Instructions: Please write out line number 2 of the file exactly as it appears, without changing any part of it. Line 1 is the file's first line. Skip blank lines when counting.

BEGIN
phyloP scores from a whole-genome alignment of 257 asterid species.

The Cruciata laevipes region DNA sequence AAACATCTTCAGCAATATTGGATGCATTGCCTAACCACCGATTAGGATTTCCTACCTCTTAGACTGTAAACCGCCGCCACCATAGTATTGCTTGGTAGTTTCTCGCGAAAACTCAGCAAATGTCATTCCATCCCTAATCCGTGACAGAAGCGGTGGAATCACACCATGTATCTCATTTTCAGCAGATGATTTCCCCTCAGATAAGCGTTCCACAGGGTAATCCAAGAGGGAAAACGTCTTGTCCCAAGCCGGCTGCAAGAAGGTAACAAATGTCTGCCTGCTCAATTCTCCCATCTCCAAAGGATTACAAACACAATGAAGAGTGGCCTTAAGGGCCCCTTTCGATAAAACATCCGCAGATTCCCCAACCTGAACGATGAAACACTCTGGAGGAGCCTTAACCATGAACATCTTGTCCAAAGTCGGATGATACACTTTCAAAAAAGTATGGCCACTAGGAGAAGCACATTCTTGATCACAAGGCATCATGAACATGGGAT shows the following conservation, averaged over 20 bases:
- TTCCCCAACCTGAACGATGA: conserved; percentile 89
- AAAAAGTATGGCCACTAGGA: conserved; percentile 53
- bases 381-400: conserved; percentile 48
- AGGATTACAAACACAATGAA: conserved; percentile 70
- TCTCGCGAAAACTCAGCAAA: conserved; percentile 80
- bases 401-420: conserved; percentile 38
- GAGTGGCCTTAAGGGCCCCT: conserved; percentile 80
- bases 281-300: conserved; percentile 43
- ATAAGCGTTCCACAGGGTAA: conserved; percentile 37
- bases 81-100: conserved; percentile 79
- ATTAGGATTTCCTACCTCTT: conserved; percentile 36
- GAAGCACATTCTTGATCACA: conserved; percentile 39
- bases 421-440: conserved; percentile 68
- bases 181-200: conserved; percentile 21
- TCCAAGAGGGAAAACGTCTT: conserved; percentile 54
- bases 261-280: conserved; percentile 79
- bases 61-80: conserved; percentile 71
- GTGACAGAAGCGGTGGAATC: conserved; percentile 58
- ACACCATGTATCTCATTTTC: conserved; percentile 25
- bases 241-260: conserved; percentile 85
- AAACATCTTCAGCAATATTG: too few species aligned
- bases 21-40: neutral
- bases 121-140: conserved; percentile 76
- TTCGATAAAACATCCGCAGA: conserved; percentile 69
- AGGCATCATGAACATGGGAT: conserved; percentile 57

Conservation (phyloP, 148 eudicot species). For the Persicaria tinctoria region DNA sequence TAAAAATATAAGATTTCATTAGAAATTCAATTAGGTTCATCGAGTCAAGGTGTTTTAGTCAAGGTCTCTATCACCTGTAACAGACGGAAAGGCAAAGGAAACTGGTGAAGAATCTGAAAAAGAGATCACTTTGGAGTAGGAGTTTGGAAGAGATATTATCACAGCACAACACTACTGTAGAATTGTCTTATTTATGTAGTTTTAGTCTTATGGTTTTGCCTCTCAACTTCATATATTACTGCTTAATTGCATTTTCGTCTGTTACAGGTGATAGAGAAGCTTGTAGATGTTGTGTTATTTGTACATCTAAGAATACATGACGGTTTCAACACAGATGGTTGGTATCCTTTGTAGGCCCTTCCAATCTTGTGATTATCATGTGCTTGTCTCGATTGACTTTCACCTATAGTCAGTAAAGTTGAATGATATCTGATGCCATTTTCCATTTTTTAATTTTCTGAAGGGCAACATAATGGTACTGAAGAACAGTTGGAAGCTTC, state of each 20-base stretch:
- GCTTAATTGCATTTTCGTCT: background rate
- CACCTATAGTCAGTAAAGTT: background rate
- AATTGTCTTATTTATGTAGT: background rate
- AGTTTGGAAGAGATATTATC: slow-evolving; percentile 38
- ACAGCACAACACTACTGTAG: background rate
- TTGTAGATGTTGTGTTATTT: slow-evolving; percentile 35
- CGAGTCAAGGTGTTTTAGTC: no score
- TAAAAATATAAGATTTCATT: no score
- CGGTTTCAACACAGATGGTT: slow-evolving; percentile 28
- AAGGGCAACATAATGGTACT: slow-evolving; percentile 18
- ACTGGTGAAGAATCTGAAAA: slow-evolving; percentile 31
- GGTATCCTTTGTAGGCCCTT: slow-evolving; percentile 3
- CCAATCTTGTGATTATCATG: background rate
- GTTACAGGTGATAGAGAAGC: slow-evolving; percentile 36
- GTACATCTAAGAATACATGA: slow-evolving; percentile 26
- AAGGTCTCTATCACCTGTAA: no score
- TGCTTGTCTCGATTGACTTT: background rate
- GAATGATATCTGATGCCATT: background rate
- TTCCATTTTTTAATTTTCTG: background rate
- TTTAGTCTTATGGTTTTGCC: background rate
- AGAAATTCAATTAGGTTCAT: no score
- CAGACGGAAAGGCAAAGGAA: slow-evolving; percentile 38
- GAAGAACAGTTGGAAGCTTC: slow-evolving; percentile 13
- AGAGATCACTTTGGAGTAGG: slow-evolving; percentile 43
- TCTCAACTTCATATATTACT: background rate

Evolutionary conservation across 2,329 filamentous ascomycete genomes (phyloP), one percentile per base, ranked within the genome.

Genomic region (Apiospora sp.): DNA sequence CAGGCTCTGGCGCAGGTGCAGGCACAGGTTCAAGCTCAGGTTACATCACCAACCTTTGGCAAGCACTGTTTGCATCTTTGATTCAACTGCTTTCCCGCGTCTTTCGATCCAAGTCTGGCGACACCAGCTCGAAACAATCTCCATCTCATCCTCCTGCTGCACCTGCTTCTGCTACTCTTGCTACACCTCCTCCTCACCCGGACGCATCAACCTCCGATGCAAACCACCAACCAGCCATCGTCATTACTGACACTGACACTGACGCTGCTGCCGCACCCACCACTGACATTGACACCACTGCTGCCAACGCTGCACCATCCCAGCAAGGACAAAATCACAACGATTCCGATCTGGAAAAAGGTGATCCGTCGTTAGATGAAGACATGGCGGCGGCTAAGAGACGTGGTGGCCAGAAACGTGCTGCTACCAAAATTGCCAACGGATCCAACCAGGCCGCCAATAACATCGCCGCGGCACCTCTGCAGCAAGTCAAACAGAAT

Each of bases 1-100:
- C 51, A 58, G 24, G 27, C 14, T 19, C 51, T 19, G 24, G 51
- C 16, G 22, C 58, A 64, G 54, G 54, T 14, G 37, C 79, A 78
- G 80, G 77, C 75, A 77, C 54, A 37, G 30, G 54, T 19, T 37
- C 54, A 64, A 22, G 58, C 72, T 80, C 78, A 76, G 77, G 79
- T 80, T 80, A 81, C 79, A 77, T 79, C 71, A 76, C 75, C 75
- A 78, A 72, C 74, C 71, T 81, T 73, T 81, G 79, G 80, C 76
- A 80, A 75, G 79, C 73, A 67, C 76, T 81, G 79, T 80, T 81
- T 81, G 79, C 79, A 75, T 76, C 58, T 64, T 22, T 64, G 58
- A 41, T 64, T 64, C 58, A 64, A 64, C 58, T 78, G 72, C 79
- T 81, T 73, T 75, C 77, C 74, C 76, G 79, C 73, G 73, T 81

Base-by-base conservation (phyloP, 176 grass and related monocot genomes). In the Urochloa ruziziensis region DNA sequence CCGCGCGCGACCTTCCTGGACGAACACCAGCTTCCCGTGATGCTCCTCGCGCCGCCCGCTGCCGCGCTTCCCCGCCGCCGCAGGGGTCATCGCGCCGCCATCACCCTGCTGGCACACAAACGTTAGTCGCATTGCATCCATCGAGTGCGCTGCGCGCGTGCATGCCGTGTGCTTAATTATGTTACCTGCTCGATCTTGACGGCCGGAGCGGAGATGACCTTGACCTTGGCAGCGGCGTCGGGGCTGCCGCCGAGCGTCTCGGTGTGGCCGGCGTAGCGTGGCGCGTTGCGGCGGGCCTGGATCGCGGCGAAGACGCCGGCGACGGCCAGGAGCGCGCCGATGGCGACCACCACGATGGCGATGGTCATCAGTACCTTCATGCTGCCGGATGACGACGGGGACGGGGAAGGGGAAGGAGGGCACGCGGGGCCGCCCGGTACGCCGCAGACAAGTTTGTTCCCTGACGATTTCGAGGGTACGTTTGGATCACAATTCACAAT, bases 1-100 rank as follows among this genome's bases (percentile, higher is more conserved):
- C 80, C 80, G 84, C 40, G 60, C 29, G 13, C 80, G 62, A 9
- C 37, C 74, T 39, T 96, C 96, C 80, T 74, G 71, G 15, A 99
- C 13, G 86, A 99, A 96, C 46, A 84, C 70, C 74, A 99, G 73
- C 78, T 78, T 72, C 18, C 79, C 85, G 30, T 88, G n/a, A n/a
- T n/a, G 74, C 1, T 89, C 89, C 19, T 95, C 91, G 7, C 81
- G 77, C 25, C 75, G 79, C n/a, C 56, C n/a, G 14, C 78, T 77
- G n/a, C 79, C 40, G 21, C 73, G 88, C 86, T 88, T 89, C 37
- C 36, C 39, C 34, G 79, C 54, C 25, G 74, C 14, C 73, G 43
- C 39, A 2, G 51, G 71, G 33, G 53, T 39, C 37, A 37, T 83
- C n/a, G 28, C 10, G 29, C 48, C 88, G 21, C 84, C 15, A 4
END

The Cruciata laevipes region DNA sequence AAACATCTTCAGCAATATTGGATGCATTGCCTAACCACCGATTAGGATTTCCTACCTCTTAGACTGTAAACCGCCGCCACCATAGTATTGCTTGGTAGTTTCTCGCGAAAACTCAGCAAATGTCATTCCATCCCTAATCCGTGACAGAAGCGGTGGAATCACACCATGTATCTCATTTTCAGCAGATGATTTCCCCTCAGATAAGCGTTCCACAGGGTAATCCAAGAGGGAAAACGTCTTGTCCCAAGCCGGCTGCAAGAAGGTAACAAATGTCTGCCTGCTCAATTCTCCCATCTCCAAAGGATTACAAACACAATGAAGAGTGGCCTTAAGGGCCCCTTTCGATAAAACATCCGCAGATTCCCCAACCTGAACGATGAAACACTCTGGAGGAGCCTTAACCATGAACATCTTGTCCAAAGTCGGATGATACACTTTCAAAAAAGTATGGCCACTAGGAGAAGCACATTCTTGATCACAAGGCATCATGAACATGGGAT shows the following conservation, averaged over 20 bases: